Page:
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NY Lawmakers Advance Mobile Sports Betting Measure

State lawmakers in New York are advancing a new mobile sports betting legalization measure, while Democrats who control the Senate are pressing to add three new commercial casinos in the New York City area with a nudge to potentially helping make one of them located at Aqueduct Racetrack.

The efforts come as the Legislature is kicking off talks with an embattled Gov. Andrew Cuomo over a new state budget that is due by March 31. (Cuomo is under dueling probes over sexual harassment allegations against him and his handling of COVID-19 in nursing homes over the past year.)

Democrats who control the Senate and Assembly want to expand current sports wagering in New York—now permitted only at four commercial casinos and casinos owned by three upstate Native American tribes—to online offerings. Legislation the two houses submitted over the weekend are closely aligned with only some relatively minor word choice differences between the Senate and Assembly; however, they are far apart in their positions from the more lottery-like plan proposed earlier this year by Cuomo.

The legislative measures would permit mobile sports betting kiosks at racetracks, as well as at off-track betting parlors and stadiums. Mobile sports betting revenue would be taxed at 12% by the state under the legislative bills.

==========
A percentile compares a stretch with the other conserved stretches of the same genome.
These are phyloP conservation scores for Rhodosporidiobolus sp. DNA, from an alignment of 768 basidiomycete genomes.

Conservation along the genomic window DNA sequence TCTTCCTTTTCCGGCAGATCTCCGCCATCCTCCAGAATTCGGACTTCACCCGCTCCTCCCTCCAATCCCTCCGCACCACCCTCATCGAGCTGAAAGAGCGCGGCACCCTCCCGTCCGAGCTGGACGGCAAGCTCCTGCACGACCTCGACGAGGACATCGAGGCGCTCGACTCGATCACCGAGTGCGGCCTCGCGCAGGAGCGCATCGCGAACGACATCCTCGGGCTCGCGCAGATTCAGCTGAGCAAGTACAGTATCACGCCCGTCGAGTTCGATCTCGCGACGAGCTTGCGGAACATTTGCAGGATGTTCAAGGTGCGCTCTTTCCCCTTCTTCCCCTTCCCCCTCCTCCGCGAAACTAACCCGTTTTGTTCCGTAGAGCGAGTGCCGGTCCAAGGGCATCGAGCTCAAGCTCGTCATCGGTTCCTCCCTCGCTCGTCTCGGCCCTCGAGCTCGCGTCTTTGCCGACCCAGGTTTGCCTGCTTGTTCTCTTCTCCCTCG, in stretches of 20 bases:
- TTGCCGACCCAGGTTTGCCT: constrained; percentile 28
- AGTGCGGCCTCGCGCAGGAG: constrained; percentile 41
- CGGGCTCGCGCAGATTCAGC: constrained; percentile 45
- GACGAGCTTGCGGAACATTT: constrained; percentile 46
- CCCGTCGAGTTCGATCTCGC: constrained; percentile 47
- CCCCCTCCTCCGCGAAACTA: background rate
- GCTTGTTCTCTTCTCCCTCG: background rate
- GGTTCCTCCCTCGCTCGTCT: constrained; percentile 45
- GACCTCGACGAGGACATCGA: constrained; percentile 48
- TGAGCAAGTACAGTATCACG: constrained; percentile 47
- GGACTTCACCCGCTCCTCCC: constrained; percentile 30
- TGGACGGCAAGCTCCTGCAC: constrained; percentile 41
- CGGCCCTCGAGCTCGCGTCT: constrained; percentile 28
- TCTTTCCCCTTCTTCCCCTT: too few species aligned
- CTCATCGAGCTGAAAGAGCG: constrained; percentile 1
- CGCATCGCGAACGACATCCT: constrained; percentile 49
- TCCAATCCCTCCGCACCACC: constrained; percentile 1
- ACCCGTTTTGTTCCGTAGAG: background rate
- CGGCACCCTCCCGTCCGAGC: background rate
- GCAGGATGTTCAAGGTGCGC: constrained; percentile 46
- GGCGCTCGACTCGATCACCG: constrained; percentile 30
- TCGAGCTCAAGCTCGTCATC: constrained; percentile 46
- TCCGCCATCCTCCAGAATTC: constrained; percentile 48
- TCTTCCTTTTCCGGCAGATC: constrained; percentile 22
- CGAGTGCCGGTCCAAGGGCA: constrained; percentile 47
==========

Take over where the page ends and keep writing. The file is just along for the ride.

On March 15 the two houses will OK nonbinding resolutions that support Democratic budget bills introduced over the weekend, including the mobile sports betting and casino expansion effort. The resolutions serve as both political shout-outs to various special interests as well as staking out some positions lawmakers want to prioritize in talks over the next two weeks with Cuomo.

On the casino expansion push for the New York City area, the Assembly Democrats are silent; further, they eliminated a plan by Cuomo to bring a “request for information” process that could lead to three new casinos in downstate.

The Senate Democrats, though, are all in for a casino expansion. Presently, there are four upstate commercial casinos, which have not met the state tax revenue projections when they were awarded licenses six years ago due to underperformance in an already heavily saturated gambling marketplace in upstate when racetrack-based video lottery terminal casinos and the Indian gambling halls are added into the picture.

A draft of the Senate bill called for current gambling halls at Aqueduct and Yonkers harness track to be converted from video lottery terminal facilities to full-blown casinos, with real slot machines and table games. That language over the weekend was changed; the new provisions propose three additional casinos in the New York City area, with additional bid scoring weight given to operators who could more quickly open casinos; that would appear to give Genting’s Aqueduct facility and the Yonkers casino owned by MGM a leg up on any future potential bidding process if the Senate plan were ever enacted into final law.

The new Senate budget bill among other things would permit casinos to offer betting on horse races. Besides annual taxes on revenues, the three proposed downstate casinos would also have to pay $500 million in upfront licensing fees to New York State. The Senate bill also calls for the state to commence the bidding process before July 1, considerably faster than what Cuomo’s plan would permit.


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